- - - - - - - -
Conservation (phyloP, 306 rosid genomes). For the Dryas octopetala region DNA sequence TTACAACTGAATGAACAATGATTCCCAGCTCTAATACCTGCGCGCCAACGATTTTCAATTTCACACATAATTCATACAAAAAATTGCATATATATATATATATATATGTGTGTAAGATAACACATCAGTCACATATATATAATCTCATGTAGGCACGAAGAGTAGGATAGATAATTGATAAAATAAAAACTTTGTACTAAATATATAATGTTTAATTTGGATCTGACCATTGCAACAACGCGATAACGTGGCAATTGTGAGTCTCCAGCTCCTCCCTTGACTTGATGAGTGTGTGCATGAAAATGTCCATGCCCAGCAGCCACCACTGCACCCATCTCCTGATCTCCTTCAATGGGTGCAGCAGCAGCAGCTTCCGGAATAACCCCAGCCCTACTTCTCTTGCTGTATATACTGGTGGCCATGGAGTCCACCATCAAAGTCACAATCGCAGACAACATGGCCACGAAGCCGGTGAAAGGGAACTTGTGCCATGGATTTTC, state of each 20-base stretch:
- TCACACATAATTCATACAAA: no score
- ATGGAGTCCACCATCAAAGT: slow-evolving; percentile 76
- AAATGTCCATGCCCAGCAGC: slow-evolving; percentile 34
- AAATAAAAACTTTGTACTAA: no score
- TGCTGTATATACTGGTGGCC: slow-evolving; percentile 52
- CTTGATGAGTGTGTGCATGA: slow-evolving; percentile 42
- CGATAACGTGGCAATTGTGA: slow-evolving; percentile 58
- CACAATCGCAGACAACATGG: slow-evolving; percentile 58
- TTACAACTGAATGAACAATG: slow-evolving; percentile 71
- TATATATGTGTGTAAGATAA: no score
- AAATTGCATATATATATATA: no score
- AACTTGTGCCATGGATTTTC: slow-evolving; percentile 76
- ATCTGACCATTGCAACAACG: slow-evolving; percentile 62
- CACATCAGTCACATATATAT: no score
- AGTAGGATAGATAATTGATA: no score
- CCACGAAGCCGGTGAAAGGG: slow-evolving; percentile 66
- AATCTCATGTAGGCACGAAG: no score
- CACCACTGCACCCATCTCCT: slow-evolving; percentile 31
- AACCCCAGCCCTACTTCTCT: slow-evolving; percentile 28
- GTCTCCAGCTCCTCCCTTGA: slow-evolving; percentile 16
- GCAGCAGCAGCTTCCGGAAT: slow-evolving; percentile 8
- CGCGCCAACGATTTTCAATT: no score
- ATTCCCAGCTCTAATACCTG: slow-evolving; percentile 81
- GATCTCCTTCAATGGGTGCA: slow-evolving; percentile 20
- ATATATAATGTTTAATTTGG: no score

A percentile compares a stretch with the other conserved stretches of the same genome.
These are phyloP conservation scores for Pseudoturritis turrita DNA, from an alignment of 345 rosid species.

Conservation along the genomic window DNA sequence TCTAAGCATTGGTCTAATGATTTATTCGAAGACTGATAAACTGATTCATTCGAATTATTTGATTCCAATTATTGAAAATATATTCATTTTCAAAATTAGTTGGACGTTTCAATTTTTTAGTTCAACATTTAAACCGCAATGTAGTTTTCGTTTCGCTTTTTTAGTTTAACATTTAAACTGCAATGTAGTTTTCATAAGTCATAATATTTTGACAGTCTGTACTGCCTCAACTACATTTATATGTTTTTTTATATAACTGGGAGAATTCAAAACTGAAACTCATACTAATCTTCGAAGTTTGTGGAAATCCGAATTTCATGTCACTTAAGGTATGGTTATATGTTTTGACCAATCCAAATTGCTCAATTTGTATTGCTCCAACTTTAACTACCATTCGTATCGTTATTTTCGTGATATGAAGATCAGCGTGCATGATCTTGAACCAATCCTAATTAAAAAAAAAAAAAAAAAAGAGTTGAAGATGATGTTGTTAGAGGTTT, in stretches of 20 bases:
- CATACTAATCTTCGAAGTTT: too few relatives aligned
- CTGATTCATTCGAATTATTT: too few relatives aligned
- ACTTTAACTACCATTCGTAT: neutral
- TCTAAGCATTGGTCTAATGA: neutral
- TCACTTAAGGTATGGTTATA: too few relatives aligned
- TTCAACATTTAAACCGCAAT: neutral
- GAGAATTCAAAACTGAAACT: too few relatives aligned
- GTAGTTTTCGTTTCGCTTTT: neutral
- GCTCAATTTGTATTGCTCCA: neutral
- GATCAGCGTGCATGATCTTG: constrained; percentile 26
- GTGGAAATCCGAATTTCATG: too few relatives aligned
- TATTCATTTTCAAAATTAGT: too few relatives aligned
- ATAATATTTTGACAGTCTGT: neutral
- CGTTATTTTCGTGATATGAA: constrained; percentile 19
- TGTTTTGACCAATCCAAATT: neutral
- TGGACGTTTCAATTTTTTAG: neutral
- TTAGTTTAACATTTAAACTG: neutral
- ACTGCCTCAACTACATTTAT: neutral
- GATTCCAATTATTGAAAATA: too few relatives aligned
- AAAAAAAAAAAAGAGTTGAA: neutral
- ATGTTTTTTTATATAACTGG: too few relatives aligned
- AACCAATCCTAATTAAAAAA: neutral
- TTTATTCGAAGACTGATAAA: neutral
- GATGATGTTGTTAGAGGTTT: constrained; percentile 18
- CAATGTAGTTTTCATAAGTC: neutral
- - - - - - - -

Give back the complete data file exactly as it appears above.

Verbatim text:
Conservation (phyloP, 306 rosid genomes). For the Dryas octopetala region DNA sequence TTACAACTGAATGAACAATGATTCCCAGCTCTAATACCTGCGCGCCAACGATTTTCAATTTCACACATAATTCATACAAAAAATTGCATATATATATATATATATATGTGTGTAAGATAACACATCAGTCACATATATATAATCTCATGTAGGCACGAAGAGTAGGATAGATAATTGATAAAATAAAAACTTTGTACTAAATATATAATGTTTAATTTGGATCTGACCATTGCAACAACGCGATAACGTGGCAATTGTGAGTCTCCAGCTCCTCCCTTGACTTGATGAGTGTGTGCATGAAAATGTCCATGCCCAGCAGCCACCACTGCACCCATCTCCTGATCTCCTTCAATGGGTGCAGCAGCAGCAGCTTCCGGAATAACCCCAGCCCTACTTCTCTTGCTGTATATACTGGTGGCCATGGAGTCCACCATCAAAGTCACAATCGCAGACAACATGGCCACGAAGCCGGTGAAAGGGAACTTGTGCCATGGATTTTC, state of each 20-base stretch:
- TCACACATAATTCATACAAA: no score
- ATGGAGTCCACCATCAAAGT: slow-evolving; percentile 76
- AAATGTCCATGCCCAGCAGC: slow-evolving; percentile 34
- AAATAAAAACTTTGTACTAA: no score
- TGCTGTATATACTGGTGGCC: slow-evolving; percentile 52
- CTTGATGAGTGTGTGCATGA: slow-evolving; percentile 42
- CGATAACGTGGCAATTGTGA: slow-evolving; percentile 58
- CACAATCGCAGACAACATGG: slow-evolving; percentile 58
- TTACAACTGAATGAACAATG: slow-evolving; percentile 71
- TATATATGTGTGTAAGATAA: no score
- AAATTGCATATATATATATA: no score
- AACTTGTGCCATGGATTTTC: slow-evolving; percentile 76
- ATCTGACCATTGCAACAACG: slow-evolving; percentile 62
- CACATCAGTCACATATATAT: no score
- AGTAGGATAGATAATTGATA: no score
- CCACGAAGCCGGTGAAAGGG: slow-evolving; percentile 66
- AATCTCATGTAGGCACGAAG: no score
- CACCACTGCACCCATCTCCT: slow-evolving; percentile 31
- AACCCCAGCCCTACTTCTCT: slow-evolving; percentile 28
- GTCTCCAGCTCCTCCCTTGA: slow-evolving; percentile 16
- GCAGCAGCAGCTTCCGGAAT: slow-evolving; percentile 8
- CGCGCCAACGATTTTCAATT: no score
- ATTCCCAGCTCTAATACCTG: slow-evolving; percentile 81
- GATCTCCTTCAATGGGTGCA: slow-evolving; percentile 20
- ATATATAATGTTTAATTTGG: no score

A percentile compares a stretch with the other conserved stretches of the same genome.
These are phyloP conservation scores for Pseudoturritis turrita DNA, from an alignment of 345 rosid species.

Conservation along the genomic window DNA sequence TCTAAGCATTGGTCTAATGATTTATTCGAAGACTGATAAACTGATTCATTCGAATTATTTGATTCCAATTATTGAAAATATATTCATTTTCAAAATTAGTTGGACGTTTCAATTTTTTAGTTCAACATTTAAACCGCAATGTAGTTTTCGTTTCGCTTTTTTAGTTTAACATTTAAACTGCAATGTAGTTTTCATAAGTCATAATATTTTGACAGTCTGTACTGCCTCAACTACATTTATATGTTTTTTTATATAACTGGGAGAATTCAAAACTGAAACTCATACTAATCTTCGAAGTTTGTGGAAATCCGAATTTCATGTCACTTAAGGTATGGTTATATGTTTTGACCAATCCAAATTGCTCAATTTGTATTGCTCCAACTTTAACTACCATTCGTATCGTTATTTTCGTGATATGAAGATCAGCGTGCATGATCTTGAACCAATCCTAATTAAAAAAAAAAAAAAAAAAGAGTTGAAGATGATGTTGTTAGAGGTTT, in stretches of 20 bases:
- CATACTAATCTTCGAAGTTT: too few relatives aligned
- CTGATTCATTCGAATTATTT: too few relatives aligned
- ACTTTAACTACCATTCGTAT: neutral
- TCTAAGCATTGGTCTAATGA: neutral
- TCACTTAAGGTATGGTTATA: too few relatives aligned
- TTCAACATTTAAACCGCAAT: neutral
- GAGAATTCAAAACTGAAACT: too few relatives aligned
- GTAGTTTTCGTTTCGCTTTT: neutral
- GCTCAATTTGTATTGCTCCA: neutral
- GATCAGCGTGCATGATCTTG: constrained; percentile 26
- GTGGAAATCCGAATTTCATG: too few relatives aligned
- TATTCATTTTCAAAATTAGT: too few relatives aligned
- ATAATATTTTGACAGTCTGT: neutral
- CGTTATTTTCGTGATATGAA: constrained; percentile 19
- TGTTTTGACCAATCCAAATT: neutral
- TGGACGTTTCAATTTTTTAG: neutral
- TTAGTTTAACATTTAAACTG: neutral
- ACTGCCTCAACTACATTTAT: neutral
- GATTCCAATTATTGAAAATA: too few relatives aligned
- AAAAAAAAAAAAGAGTTGAA: neutral
- ATGTTTTTTTATATAACTGG: too few relatives aligned
- AACCAATCCTAATTAAAAAA: neutral
- TTTATTCGAAGACTGATAAA: neutral
- GATGATGTTGTTAGAGGTTT: constrained; percentile 18
- CAATGTAGTTTTCATAAGTC: neutral